Baucus admits infusion gap

Thursday, October 22, 2009

WASHINGTON – Congress needs to figure out how to pay for home infusion coverage, said Sen. Max Baucus, D-Mont., chairman of the Senate Finance Committee, during a health care reform bill markup session Sept. 25.

“There is certainly a gap in benefits,” he said.

Currently, Medicare pays for home infusion drugs under Part D, along with a small dispensing fee for services and supplies. Bills introduced inn the House and Senate in January, known as the Medicare Home Infusion Therapy Coverage Act of 2009, would require Medicare to pay for services, supplies and equipment related to home infusion therapy under Part B.

A healthcare reform amendment introduced Sept. 25 by Sen. Blanche Lincoln, D-Ark., described the gap in Medicare coverage and told committee members that Medicare is basically the only payer who does not reimburse for home infusion treatments. Lincoln is one of the home infusion bill’s sponsors.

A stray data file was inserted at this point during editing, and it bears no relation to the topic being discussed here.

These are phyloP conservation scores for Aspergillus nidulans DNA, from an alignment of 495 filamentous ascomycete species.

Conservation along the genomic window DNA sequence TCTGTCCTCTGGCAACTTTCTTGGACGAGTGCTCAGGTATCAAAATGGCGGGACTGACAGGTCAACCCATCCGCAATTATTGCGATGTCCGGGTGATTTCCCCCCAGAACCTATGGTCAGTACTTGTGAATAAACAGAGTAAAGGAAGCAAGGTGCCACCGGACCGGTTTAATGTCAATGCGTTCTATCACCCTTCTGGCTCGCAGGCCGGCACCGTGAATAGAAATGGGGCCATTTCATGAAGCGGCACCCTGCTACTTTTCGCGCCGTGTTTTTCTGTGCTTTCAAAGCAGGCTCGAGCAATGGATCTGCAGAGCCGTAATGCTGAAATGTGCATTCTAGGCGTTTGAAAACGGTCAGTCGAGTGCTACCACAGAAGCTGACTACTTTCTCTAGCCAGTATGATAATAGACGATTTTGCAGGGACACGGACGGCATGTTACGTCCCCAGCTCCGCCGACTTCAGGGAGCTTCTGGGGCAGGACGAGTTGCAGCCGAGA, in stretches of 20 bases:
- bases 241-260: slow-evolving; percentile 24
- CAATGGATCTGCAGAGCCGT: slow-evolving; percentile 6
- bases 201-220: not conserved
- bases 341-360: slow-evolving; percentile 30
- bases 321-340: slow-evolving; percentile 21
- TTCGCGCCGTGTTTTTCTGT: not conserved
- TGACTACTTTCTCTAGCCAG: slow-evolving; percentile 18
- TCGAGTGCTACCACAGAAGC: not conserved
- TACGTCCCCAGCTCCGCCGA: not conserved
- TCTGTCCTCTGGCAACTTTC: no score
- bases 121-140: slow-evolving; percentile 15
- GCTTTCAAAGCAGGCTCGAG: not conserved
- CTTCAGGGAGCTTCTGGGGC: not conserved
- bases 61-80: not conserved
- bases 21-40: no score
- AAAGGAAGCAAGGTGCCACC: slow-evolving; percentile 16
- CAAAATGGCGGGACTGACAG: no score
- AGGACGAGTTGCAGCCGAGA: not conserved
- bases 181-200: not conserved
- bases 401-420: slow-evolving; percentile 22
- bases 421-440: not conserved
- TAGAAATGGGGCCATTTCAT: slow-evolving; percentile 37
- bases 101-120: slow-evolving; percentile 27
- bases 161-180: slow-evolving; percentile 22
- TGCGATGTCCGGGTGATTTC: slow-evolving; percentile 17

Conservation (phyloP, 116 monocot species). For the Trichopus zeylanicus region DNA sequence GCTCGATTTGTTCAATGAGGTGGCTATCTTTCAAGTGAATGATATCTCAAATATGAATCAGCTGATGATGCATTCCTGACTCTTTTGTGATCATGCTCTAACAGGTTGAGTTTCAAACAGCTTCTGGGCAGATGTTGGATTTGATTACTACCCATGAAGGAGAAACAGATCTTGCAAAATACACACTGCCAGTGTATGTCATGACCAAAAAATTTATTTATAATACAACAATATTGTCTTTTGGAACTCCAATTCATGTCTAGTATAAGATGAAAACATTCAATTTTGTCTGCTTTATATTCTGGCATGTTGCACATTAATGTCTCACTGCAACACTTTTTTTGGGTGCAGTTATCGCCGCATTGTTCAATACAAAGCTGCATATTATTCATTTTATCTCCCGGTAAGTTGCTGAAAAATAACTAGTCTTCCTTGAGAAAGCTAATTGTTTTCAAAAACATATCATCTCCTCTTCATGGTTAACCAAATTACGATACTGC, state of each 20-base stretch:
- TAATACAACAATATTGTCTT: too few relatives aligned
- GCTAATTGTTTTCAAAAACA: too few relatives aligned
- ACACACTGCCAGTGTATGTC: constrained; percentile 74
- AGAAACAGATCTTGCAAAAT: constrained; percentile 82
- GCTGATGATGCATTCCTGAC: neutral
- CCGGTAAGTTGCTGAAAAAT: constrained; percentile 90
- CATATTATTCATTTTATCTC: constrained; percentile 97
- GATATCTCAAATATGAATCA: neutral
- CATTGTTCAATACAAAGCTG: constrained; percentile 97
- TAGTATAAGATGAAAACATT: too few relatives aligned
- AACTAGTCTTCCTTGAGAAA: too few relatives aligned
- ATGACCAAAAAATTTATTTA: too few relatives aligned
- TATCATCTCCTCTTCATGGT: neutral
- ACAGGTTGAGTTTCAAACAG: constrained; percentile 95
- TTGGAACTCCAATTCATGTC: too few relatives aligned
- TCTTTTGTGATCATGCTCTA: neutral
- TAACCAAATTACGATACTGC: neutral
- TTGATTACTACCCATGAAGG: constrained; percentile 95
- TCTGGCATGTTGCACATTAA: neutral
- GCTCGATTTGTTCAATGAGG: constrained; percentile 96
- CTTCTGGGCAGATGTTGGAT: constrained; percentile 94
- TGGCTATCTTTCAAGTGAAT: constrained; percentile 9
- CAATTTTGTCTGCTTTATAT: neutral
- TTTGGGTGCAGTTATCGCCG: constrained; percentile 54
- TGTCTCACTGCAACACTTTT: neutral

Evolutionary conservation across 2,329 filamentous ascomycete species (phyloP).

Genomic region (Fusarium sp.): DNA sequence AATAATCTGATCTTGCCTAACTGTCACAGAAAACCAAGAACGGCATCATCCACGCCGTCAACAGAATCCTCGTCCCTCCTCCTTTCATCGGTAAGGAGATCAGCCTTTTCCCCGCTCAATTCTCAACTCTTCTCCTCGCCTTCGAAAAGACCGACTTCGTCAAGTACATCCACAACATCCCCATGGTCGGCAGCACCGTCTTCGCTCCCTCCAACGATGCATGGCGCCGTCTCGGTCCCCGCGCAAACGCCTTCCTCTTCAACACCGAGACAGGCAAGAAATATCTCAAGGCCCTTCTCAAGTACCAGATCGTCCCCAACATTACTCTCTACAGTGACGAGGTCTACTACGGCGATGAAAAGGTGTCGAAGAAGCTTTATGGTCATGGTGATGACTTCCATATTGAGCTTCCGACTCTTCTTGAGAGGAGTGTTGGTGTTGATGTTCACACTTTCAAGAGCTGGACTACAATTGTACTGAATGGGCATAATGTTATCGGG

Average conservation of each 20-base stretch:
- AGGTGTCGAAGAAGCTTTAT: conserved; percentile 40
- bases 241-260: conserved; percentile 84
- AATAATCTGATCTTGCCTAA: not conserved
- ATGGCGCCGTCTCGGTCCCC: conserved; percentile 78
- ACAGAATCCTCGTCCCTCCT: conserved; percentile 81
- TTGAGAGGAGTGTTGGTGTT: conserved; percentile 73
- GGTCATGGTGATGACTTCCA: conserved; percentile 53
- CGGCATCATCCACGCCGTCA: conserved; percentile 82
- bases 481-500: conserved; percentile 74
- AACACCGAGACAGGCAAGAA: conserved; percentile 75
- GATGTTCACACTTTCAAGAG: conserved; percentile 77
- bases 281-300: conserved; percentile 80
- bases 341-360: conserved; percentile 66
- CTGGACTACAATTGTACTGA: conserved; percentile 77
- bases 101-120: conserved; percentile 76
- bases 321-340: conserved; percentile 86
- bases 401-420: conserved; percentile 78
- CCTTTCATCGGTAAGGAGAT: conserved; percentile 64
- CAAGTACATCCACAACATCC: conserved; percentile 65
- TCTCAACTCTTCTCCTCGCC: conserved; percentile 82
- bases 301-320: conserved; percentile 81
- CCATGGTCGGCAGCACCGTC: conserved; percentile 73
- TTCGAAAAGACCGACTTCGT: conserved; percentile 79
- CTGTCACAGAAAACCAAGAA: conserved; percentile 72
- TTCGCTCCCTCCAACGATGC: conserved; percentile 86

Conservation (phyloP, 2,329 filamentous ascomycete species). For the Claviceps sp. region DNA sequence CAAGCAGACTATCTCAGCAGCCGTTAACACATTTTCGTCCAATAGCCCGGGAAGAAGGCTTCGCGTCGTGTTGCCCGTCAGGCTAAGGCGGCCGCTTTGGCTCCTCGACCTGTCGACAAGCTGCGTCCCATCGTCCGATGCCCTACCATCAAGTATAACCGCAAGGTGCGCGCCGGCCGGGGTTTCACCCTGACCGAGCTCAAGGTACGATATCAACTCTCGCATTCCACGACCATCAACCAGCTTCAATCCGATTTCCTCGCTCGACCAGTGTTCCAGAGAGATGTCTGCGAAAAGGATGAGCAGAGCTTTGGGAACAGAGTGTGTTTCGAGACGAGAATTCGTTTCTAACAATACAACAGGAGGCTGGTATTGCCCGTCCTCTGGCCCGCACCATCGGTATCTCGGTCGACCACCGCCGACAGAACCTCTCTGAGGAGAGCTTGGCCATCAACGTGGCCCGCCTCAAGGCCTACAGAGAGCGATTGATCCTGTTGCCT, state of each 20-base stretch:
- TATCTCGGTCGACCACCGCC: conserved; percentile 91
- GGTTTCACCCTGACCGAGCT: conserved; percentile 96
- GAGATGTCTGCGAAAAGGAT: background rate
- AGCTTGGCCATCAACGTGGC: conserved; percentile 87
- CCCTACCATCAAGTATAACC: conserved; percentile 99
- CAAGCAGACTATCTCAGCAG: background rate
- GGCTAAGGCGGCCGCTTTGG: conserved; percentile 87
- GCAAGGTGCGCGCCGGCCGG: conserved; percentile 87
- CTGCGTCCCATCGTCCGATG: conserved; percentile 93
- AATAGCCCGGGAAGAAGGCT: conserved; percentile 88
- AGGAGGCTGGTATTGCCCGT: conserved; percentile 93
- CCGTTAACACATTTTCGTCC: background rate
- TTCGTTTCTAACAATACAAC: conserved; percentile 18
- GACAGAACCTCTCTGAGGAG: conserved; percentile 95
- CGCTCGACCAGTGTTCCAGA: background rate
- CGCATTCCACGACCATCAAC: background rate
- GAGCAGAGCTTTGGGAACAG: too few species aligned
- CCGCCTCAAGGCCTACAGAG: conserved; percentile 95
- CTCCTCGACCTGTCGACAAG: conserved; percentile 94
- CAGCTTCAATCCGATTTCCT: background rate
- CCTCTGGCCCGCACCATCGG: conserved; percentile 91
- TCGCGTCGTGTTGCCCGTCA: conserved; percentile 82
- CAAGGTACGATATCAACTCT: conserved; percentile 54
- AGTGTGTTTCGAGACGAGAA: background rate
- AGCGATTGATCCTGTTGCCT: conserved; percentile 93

“Offering people the choice of infusion treatment at home for a lower cost will be a win-win for patients, families and the Medicare program,” she said.

The average cost to provide infusion therapy per day: $200 in the home; $300 in a skilled nursing facility (SNF); and $1,200 in a hospital, according to the National Home Infusion Association (NHIA), which has lobbied for several years to get home infusion covered by Medicare.

“It’s definitely penetrated the consciousness of the Hill,” said John Magnuson, vice president of clinical affairs for NHIA. “Unlike previous years, when you meet with staff (and lawmakers) there is now a significant knowledge of home infusion and the benefit of it.”

Lincoln withdrew her amendment after Baucus promised to work with her on the issue and include it in the final healthcare reform bill. She also sought Baucus’ help on getting a Congressional Budget Office (CBO) score for the legislation. Obtaining an accurate  score is crucial to demonstrating the cost-effectiveness of providing home infusion therapy, said Russell Bodoff, NHIA executive director.

“We strongly believe that instead of cost neutral, this is a cost savings,” he said. “By moving the cost out of hospitals and SNFs we save money.”